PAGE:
Re: Largest primeproduct with 2 as factor?
Posted:
Aug 16, 2007 1:06 PM


In article <1187278549.329963.136200@x35g2000prf.googlegroups.com>, Randy Poe <poespamtrap@yahoo.com> writes: > Given that definition, the product of two primeproducts > is a number of the form p1*p2*p3*p4. It has at most > four PRIME factors, but it also has as factors p1*p2, > p1*p3, p1*p4, p2*p4, p1*p2*p3, p1*p3*p4, etc. In > fact I think it has 2^4  1 factors (one for > every subset of {p1, p2, p3, p4} except the empty > set).
2^4, 2^41 or 2^42 depending on whether you count all factors, all factors other than 1, or all factors other than 1 and the number itself.
[If you use the 2^n2 interpretation then be sure to restrict your attention to cases where n>0]
But that's assuming that p1, p2, p3 and p4 are all different.
If one or more are the same then you'd need to use a formula for the number of subsets of a four element multiset.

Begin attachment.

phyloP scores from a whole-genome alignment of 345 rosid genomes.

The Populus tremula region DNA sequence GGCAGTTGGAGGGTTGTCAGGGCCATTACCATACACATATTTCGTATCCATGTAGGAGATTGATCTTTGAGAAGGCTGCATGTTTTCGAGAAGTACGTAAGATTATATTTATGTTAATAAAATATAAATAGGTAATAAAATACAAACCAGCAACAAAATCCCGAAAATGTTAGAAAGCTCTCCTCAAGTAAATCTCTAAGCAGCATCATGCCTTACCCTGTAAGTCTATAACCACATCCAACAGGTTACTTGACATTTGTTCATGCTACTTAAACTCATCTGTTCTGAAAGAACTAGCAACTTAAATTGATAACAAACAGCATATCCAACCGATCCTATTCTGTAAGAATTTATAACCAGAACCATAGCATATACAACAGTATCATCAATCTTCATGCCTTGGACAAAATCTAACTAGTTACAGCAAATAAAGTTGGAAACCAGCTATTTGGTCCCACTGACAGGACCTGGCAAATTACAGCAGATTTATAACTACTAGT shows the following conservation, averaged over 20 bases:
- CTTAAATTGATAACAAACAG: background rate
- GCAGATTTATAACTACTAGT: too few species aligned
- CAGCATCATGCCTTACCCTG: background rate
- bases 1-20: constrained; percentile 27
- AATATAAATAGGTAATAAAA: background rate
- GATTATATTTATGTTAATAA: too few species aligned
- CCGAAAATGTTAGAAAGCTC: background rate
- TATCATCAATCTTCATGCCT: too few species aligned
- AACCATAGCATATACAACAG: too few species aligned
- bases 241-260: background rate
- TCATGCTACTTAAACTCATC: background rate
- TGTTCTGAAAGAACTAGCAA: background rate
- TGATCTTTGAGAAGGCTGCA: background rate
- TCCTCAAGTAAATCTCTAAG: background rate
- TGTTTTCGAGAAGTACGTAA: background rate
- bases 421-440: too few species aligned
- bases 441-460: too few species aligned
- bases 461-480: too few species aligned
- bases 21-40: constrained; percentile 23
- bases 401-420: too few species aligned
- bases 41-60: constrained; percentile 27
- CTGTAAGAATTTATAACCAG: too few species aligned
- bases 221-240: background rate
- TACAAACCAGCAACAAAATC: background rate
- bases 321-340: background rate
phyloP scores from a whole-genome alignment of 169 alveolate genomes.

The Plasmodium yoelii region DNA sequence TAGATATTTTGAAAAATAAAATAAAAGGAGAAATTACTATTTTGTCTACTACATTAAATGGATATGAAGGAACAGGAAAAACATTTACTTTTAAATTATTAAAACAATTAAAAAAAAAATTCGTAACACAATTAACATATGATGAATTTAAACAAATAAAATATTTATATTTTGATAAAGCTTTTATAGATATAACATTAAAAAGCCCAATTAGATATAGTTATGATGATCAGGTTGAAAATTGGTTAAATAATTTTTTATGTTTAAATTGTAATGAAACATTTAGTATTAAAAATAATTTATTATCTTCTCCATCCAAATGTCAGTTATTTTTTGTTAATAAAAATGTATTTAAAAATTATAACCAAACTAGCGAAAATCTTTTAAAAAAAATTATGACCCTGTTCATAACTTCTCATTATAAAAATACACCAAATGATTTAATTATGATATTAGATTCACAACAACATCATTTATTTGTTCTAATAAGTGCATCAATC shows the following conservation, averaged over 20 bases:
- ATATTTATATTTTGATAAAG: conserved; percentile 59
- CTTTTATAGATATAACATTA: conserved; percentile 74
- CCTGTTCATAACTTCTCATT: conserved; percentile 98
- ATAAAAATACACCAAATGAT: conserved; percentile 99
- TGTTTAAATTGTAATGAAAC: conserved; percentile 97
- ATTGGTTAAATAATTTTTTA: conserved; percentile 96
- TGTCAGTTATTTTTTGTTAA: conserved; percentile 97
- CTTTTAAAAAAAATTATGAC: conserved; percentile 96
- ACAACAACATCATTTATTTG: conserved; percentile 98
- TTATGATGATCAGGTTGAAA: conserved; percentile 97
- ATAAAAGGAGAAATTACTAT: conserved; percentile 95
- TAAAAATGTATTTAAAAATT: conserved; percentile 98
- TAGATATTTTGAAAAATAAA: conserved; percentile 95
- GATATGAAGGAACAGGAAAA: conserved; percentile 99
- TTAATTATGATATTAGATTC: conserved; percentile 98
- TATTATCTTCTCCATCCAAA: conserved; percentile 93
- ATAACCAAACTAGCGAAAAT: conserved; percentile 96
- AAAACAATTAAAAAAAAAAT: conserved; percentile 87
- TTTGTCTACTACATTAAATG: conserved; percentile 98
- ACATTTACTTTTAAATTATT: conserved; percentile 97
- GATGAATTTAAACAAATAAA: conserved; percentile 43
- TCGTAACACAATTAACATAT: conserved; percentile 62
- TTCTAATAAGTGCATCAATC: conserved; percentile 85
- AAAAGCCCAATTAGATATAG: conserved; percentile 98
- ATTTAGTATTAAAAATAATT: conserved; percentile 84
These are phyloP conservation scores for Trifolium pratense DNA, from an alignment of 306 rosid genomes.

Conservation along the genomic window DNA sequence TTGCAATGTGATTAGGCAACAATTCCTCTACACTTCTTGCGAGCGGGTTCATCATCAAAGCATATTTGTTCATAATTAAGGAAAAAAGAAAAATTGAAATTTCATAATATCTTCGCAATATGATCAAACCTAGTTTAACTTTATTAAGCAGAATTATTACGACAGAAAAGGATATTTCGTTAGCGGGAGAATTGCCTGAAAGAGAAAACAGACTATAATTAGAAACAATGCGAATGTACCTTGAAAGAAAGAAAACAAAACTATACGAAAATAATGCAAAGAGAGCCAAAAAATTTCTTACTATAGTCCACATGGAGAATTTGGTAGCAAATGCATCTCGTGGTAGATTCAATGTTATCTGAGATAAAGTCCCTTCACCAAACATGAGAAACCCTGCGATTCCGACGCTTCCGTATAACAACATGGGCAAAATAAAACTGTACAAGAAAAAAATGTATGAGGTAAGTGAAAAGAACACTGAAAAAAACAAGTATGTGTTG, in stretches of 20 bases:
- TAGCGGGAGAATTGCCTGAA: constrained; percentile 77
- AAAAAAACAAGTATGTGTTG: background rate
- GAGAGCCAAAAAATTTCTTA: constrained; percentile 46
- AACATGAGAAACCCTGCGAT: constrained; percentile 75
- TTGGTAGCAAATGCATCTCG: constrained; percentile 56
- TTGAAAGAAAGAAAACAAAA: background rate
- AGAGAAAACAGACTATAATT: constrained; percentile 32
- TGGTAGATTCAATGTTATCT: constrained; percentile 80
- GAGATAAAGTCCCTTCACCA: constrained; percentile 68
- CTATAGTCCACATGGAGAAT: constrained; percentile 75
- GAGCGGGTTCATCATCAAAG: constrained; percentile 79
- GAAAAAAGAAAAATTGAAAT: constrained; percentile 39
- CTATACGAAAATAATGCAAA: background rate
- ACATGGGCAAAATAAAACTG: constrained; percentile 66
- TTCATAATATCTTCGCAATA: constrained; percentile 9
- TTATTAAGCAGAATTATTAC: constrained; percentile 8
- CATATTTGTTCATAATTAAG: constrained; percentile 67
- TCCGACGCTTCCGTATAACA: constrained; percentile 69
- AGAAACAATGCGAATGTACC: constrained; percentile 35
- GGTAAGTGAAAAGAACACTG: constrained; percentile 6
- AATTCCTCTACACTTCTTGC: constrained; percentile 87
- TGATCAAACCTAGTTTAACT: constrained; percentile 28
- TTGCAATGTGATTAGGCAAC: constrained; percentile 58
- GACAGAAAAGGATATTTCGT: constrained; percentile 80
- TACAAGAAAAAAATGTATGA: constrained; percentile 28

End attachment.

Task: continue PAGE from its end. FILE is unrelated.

If one pair is identical then it's 2*2*3 instead of 2^4. If two pairs are identical then it's 3*3 instead of 2^4. If there is one triplet then it's 2*4 instead of 2^4. If all four are identical then it's 5 instead of 2^4.
In general, I believe that the number of subsets of a multiset is the product of (one more than the multiplicity of the element) evaluated over each distinct element in the multiset.
>> And if we multiply two primeproducts of primeproducts can they only >> have eight factors? > > Again, no. It has many more than 8 factors. I think > it has 2^8  1 factors.
Or the full 2^8 if you count 1 as a factor.